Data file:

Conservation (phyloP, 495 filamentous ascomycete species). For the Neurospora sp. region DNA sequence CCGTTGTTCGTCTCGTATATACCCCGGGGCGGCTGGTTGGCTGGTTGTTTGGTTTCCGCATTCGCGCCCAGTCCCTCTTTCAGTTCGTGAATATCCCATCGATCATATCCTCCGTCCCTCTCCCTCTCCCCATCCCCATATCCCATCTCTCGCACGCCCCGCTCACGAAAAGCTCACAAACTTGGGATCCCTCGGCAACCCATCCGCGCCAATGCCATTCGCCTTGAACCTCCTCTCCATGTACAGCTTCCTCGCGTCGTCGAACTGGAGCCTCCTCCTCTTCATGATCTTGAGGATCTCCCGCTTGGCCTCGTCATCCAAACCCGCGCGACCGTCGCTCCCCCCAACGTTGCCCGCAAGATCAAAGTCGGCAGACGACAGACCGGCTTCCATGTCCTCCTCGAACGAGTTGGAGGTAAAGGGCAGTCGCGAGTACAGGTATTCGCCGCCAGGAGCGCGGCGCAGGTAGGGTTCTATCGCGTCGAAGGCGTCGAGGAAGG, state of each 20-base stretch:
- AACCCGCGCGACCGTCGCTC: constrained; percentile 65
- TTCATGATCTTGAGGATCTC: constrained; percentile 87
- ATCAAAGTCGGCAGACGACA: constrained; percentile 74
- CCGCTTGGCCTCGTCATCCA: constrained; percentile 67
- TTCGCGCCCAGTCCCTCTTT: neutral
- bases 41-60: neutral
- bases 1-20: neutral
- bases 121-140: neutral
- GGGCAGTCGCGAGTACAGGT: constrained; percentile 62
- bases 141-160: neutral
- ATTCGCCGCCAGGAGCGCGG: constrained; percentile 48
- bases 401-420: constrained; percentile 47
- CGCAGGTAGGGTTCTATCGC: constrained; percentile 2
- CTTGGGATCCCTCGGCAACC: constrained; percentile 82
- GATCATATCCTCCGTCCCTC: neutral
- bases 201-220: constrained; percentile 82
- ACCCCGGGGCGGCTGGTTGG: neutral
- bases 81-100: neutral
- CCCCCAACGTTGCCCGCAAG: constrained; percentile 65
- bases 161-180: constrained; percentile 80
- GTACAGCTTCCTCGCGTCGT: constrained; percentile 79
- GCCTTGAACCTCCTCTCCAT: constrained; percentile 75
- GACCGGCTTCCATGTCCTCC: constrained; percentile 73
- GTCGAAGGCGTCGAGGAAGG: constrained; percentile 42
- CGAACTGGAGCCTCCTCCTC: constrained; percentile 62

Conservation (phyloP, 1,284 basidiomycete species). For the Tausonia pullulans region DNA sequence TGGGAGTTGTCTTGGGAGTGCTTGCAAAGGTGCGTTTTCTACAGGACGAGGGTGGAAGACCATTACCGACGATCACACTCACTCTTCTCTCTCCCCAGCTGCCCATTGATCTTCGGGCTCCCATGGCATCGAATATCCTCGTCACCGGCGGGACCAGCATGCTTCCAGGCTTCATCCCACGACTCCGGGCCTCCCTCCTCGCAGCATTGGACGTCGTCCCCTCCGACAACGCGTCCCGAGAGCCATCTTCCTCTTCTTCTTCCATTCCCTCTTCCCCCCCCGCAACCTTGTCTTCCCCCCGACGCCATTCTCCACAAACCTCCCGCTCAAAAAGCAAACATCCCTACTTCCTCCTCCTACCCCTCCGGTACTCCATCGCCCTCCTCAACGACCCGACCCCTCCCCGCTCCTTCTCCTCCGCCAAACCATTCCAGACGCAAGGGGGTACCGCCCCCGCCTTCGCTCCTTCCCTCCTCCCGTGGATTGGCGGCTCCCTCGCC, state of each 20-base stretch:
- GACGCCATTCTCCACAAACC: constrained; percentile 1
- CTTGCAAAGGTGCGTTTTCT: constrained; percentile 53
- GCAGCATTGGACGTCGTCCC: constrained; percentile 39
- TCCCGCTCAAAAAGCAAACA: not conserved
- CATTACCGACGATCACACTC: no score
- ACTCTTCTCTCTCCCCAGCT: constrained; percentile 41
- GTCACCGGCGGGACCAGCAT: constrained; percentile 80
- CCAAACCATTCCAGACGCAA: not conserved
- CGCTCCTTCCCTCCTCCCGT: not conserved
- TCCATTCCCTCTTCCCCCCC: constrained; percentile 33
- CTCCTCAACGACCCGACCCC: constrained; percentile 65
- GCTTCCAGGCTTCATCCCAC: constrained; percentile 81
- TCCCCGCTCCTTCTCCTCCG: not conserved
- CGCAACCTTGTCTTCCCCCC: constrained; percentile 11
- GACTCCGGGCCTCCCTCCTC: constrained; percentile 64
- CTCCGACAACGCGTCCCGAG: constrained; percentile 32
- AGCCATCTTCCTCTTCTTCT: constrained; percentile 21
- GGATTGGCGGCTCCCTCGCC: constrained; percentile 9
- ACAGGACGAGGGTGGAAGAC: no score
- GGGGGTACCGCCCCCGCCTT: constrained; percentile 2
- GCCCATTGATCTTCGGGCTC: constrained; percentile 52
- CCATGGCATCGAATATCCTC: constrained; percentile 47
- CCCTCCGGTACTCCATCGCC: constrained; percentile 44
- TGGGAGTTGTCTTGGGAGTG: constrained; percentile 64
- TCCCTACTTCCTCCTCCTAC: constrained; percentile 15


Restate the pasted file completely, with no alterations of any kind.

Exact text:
Conservation (phyloP, 495 filamentous ascomycete species). For the Neurospora sp. region DNA sequence CCGTTGTTCGTCTCGTATATACCCCGGGGCGGCTGGTTGGCTGGTTGTTTGGTTTCCGCATTCGCGCCCAGTCCCTCTTTCAGTTCGTGAATATCCCATCGATCATATCCTCCGTCCCTCTCCCTCTCCCCATCCCCATATCCCATCTCTCGCACGCCCCGCTCACGAAAAGCTCACAAACTTGGGATCCCTCGGCAACCCATCCGCGCCAATGCCATTCGCCTTGAACCTCCTCTCCATGTACAGCTTCCTCGCGTCGTCGAACTGGAGCCTCCTCCTCTTCATGATCTTGAGGATCTCCCGCTTGGCCTCGTCATCCAAACCCGCGCGACCGTCGCTCCCCCCAACGTTGCCCGCAAGATCAAAGTCGGCAGACGACAGACCGGCTTCCATGTCCTCCTCGAACGAGTTGGAGGTAAAGGGCAGTCGCGAGTACAGGTATTCGCCGCCAGGAGCGCGGCGCAGGTAGGGTTCTATCGCGTCGAAGGCGTCGAGGAAGG, state of each 20-base stretch:
- AACCCGCGCGACCGTCGCTC: constrained; percentile 65
- TTCATGATCTTGAGGATCTC: constrained; percentile 87
- ATCAAAGTCGGCAGACGACA: constrained; percentile 74
- CCGCTTGGCCTCGTCATCCA: constrained; percentile 67
- TTCGCGCCCAGTCCCTCTTT: neutral
- bases 41-60: neutral
- bases 1-20: neutral
- bases 121-140: neutral
- GGGCAGTCGCGAGTACAGGT: constrained; percentile 62
- bases 141-160: neutral
- ATTCGCCGCCAGGAGCGCGG: constrained; percentile 48
- bases 401-420: constrained; percentile 47
- CGCAGGTAGGGTTCTATCGC: constrained; percentile 2
- CTTGGGATCCCTCGGCAACC: constrained; percentile 82
- GATCATATCCTCCGTCCCTC: neutral
- bases 201-220: constrained; percentile 82
- ACCCCGGGGCGGCTGGTTGG: neutral
- bases 81-100: neutral
- CCCCCAACGTTGCCCGCAAG: constrained; percentile 65
- bases 161-180: constrained; percentile 80
- GTACAGCTTCCTCGCGTCGT: constrained; percentile 79
- GCCTTGAACCTCCTCTCCAT: constrained; percentile 75
- GACCGGCTTCCATGTCCTCC: constrained; percentile 73
- GTCGAAGGCGTCGAGGAAGG: constrained; percentile 42
- CGAACTGGAGCCTCCTCCTC: constrained; percentile 62

Conservation (phyloP, 1,284 basidiomycete species). For the Tausonia pullulans region DNA sequence TGGGAGTTGTCTTGGGAGTGCTTGCAAAGGTGCGTTTTCTACAGGACGAGGGTGGAAGACCATTACCGACGATCACACTCACTCTTCTCTCTCCCCAGCTGCCCATTGATCTTCGGGCTCCCATGGCATCGAATATCCTCGTCACCGGCGGGACCAGCATGCTTCCAGGCTTCATCCCACGACTCCGGGCCTCCCTCCTCGCAGCATTGGACGTCGTCCCCTCCGACAACGCGTCCCGAGAGCCATCTTCCTCTTCTTCTTCCATTCCCTCTTCCCCCCCCGCAACCTTGTCTTCCCCCCGACGCCATTCTCCACAAACCTCCCGCTCAAAAAGCAAACATCCCTACTTCCTCCTCCTACCCCTCCGGTACTCCATCGCCCTCCTCAACGACCCGACCCCTCCCCGCTCCTTCTCCTCCGCCAAACCATTCCAGACGCAAGGGGGTACCGCCCCCGCCTTCGCTCCTTCCCTCCTCCCGTGGATTGGCGGCTCCCTCGCC, state of each 20-base stretch:
- GACGCCATTCTCCACAAACC: constrained; percentile 1
- CTTGCAAAGGTGCGTTTTCT: constrained; percentile 53
- GCAGCATTGGACGTCGTCCC: constrained; percentile 39
- TCCCGCTCAAAAAGCAAACA: not conserved
- CATTACCGACGATCACACTC: no score
- ACTCTTCTCTCTCCCCAGCT: constrained; percentile 41
- GTCACCGGCGGGACCAGCAT: constrained; percentile 80
- CCAAACCATTCCAGACGCAA: not conserved
- CGCTCCTTCCCTCCTCCCGT: not conserved
- TCCATTCCCTCTTCCCCCCC: constrained; percentile 33
- CTCCTCAACGACCCGACCCC: constrained; percentile 65
- GCTTCCAGGCTTCATCCCAC: constrained; percentile 81
- TCCCCGCTCCTTCTCCTCCG: not conserved
- CGCAACCTTGTCTTCCCCCC: constrained; percentile 11
- GACTCCGGGCCTCCCTCCTC: constrained; percentile 64
- CTCCGACAACGCGTCCCGAG: constrained; percentile 32
- AGCCATCTTCCTCTTCTTCT: constrained; percentile 21
- GGATTGGCGGCTCCCTCGCC: constrained; percentile 9
- ACAGGACGAGGGTGGAAGAC: no score
- GGGGGTACCGCCCCCGCCTT: constrained; percentile 2
- GCCCATTGATCTTCGGGCTC: constrained; percentile 52
- CCATGGCATCGAATATCCTC: constrained; percentile 47
- CCCTCCGGTACTCCATCGCC: constrained; percentile 44
- TGGGAGTTGTCTTGGGAGTG: constrained; percentile 64
- TCCCTACTTCCTCCTCCTAC: constrained; percentile 15